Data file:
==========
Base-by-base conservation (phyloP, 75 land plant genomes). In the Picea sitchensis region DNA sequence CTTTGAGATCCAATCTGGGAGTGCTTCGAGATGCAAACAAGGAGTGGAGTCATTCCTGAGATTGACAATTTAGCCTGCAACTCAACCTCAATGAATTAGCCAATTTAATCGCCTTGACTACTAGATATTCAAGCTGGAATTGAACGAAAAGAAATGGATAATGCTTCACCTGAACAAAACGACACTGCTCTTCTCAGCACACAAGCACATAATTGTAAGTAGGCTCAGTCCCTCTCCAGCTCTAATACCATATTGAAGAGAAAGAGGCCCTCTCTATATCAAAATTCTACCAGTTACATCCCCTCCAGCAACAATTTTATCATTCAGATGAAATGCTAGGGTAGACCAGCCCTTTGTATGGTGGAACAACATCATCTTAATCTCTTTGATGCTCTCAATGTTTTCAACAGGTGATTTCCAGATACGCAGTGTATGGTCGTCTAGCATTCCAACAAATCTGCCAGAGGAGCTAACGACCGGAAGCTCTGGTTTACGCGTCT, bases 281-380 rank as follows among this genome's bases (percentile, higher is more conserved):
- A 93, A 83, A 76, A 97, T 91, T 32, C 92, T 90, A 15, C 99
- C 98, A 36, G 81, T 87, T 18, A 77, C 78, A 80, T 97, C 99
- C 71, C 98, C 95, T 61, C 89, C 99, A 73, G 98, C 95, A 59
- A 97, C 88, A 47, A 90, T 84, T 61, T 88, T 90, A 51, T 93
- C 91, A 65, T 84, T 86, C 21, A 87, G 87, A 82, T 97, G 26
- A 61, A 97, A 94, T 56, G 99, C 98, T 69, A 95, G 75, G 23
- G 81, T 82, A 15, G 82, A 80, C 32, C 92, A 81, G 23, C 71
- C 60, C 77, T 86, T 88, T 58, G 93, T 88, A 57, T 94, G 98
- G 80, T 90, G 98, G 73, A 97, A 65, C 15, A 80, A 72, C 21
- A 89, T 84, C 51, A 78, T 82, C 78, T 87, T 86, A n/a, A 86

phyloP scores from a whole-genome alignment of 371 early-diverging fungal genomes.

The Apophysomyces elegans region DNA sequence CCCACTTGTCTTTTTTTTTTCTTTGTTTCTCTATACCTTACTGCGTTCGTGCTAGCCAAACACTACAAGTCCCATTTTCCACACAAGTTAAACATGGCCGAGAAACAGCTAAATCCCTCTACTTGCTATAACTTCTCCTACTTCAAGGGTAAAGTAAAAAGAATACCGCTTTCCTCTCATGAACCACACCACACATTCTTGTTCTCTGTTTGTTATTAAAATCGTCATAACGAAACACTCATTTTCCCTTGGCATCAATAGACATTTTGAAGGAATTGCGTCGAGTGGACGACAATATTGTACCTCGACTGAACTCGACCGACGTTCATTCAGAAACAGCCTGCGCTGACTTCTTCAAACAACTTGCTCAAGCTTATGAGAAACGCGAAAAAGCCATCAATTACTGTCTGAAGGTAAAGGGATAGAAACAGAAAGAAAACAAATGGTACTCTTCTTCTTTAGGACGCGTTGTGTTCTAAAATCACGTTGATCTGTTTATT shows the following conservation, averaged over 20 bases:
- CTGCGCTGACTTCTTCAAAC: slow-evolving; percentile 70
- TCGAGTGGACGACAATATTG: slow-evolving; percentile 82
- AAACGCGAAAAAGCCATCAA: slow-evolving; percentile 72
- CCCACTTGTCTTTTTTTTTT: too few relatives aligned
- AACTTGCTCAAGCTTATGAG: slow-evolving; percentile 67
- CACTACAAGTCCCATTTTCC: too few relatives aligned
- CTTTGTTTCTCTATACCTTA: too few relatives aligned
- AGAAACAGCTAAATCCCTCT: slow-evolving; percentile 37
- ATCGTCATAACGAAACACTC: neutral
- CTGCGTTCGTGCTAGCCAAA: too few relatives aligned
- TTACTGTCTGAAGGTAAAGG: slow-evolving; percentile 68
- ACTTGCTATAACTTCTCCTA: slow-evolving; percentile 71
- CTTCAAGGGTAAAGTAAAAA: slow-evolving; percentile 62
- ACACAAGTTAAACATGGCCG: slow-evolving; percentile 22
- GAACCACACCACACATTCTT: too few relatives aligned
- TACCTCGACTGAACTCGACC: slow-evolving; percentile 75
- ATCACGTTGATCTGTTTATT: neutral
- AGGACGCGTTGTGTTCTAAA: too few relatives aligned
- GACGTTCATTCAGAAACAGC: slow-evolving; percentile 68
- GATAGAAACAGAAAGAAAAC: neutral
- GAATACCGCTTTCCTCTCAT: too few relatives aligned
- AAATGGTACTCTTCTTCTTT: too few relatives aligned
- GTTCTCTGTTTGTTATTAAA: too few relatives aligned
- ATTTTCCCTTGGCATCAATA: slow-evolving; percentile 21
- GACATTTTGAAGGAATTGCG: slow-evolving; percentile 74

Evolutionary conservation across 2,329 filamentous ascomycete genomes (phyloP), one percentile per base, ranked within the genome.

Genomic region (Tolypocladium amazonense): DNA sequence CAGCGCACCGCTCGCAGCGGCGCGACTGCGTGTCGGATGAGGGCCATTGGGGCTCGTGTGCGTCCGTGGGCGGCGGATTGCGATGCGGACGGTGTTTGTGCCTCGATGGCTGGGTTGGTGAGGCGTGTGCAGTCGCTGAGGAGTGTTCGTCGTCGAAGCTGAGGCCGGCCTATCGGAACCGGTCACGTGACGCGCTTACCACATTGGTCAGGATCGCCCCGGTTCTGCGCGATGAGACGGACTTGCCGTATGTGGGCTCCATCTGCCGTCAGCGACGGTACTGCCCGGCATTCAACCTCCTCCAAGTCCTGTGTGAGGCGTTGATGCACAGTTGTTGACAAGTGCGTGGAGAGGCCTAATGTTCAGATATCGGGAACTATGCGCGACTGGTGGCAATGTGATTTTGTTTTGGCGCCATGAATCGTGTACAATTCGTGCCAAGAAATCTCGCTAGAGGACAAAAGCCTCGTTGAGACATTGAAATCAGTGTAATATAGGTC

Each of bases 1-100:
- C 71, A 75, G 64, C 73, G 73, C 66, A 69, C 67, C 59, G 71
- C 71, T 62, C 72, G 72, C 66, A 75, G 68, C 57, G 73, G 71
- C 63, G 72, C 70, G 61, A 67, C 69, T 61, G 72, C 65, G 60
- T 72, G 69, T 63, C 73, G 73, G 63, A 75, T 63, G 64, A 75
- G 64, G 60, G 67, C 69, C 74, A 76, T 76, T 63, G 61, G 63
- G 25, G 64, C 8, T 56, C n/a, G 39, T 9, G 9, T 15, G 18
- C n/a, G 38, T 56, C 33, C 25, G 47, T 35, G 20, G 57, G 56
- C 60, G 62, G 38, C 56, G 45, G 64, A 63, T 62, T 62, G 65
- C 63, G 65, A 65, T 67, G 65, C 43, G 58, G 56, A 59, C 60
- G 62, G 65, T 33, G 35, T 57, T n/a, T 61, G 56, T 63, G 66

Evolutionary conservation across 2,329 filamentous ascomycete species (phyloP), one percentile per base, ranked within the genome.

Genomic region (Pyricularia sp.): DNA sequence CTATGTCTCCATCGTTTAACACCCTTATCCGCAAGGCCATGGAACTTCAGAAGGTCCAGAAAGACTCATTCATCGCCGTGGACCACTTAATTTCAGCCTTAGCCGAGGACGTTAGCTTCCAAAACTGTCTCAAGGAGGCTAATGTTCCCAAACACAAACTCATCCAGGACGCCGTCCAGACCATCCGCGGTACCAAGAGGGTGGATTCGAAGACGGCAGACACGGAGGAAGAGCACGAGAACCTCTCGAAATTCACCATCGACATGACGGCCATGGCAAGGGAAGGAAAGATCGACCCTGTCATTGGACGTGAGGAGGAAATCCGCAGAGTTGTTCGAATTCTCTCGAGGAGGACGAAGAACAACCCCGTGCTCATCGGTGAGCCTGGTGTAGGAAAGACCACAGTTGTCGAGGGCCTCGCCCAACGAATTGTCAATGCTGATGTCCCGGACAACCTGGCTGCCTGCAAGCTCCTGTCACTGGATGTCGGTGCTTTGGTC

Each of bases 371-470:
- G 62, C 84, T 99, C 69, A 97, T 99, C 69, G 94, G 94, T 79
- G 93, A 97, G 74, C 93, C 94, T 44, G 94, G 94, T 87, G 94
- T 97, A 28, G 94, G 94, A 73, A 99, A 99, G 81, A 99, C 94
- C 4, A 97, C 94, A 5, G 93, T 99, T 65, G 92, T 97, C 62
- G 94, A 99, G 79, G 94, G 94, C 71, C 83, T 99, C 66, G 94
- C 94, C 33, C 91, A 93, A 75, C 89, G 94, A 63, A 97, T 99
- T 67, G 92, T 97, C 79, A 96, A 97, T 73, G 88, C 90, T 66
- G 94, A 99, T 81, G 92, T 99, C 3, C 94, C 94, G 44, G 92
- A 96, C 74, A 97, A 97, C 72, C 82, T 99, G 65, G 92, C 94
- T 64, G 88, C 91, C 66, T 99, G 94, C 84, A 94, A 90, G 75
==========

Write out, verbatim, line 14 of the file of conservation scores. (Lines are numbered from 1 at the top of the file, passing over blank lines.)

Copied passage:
- CTGCGCTGACTTCTTCAAAC: slow-evolving; percentile 70